Why former CSGO pros are quitting Valorant to return to CSGO

Kenneth Williams • January 21, 2022 11:21 am

Decorated Counter-Strike: Global Offensive player Nicholas “nitr0” Cannella tried his luck with Valorant, but now he’s coming back to his original flame.

nitr0 is the first major pro esports player to leave CSGO for Valorant and return to his original game. He officially signed with Team Liquid’s CSGO roster earlier this week. The move has serious implications for Valorant and many of its competitive players. nitr0 may be the first player to make the transition, but his motivations are far from unique. 

The most obvious reason a Valorant player would return to CSGO is due to money. As the more established esport, CSGO has much larger prize pools and a massive number of tournaments.

Valorant is less than two years old. Compare the biggest events of 2021 and the difference becomes stark. CSGO’s Stockholm Major boasted $2 million while the Valorant Champions Tour had half that at $1 million. In nitr0’s case, he has earned $964,191.73 across his esports career. About 5% of that came from Valorant. 

There’s also the issue of gameplay. The oldest CSGO pros can trace their roots back to the early 2000s with 1.6 and Source. Valorant’s short time in the esports spotlight means that players aren’t nearly as attached to the game. nitr0 started playing CSGO professionally in 2014, and he probably played at a high level for several years beforehand. He played Valorant for a total of 18 months before switching back.

Do CSGO players make more money than Valorant players?

By sheer prize pool metrics, CSGO players have access to way more money than Valorant players.

In 2021, there were a grand total of 15 CSGO tournaments with more than $250,000 on the line. Valorant had three.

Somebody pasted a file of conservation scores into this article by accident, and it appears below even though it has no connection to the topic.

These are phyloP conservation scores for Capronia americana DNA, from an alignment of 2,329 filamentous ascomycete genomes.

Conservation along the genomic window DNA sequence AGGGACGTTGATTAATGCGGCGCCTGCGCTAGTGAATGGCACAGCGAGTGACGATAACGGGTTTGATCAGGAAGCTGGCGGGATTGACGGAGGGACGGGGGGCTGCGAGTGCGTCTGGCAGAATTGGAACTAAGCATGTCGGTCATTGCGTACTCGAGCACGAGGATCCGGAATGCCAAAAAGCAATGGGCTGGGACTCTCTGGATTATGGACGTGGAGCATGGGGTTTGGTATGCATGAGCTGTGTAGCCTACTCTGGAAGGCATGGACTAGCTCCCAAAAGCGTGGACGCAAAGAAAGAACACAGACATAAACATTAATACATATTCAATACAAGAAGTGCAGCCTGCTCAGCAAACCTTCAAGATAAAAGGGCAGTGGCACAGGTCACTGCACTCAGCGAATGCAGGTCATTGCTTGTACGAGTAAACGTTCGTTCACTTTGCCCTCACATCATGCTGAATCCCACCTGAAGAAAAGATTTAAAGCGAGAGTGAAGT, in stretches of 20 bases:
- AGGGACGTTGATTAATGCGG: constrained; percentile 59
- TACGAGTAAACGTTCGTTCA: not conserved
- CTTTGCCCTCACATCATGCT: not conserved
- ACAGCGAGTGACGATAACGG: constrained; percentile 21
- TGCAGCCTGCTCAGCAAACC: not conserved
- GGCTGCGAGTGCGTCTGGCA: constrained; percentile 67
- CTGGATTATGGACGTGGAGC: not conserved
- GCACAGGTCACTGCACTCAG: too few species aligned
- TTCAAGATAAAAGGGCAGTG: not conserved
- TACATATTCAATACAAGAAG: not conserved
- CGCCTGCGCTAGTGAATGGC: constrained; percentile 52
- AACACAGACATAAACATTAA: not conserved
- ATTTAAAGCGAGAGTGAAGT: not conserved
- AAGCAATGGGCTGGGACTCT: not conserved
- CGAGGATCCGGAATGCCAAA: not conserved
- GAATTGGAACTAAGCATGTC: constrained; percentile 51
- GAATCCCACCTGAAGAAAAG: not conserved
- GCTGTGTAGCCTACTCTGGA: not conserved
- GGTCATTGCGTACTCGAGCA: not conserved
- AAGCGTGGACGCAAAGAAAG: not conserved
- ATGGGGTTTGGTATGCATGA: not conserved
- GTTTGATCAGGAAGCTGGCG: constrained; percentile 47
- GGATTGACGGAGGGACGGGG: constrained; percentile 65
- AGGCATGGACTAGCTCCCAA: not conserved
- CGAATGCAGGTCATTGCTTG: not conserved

Lowering the threshold down to $100,000 reveals an even bigger discrepancy. The frequency of high-value tournaments is the biggest concern for any professional torn between two games. Money is clearly the biggest motivator for any esports player. Bigger and more frequent prize pools are a great way of encouraging competition, especially if the money comes from somewhere other than the developers. 

This massive contrast is primarily due to third-party interest. Almost all of Valorant’s competitive scene is bankrolled by Riot Games. The developer has a history of creating esports industries including League of Legends, likely the biggest esports title in the world. Valve has a much looser grip on its tactical shooter, which leads to more active third-party events. To compare them statistically, CSGO had four $1 million third-party events from BLAST and Intel. Valorant’s Red Bull Home Ground #2 put up $68,663.

Based on prize money totals, it’s clear that top-level pro CSGO players make way more money than their Valorant equivalents from prize pools. To once again use nitr0’s career as an example, Esports Earnings reports that he earned $477,850 in 2019 alone. After switching to Valorant in early 2020, he made $47,300 throughout the year.

There are salaries from organizations in play. Though nitr0 made $47,300 in prize pool winnings he also likely took in a respectable salary from his sponsor, 100 Thieves. But for a high-level player like him, who can walk back into CSGO and find a home with a different top organization, the prize pool difference looms large. nitr0 isn’t alone in this regard, either.

There’s always the chance that Valoprant prize pools could explode in a few years. But in the meantime, it’s likely that nitr0 could lead an exodus of top-level CSGO players out of Valorant.

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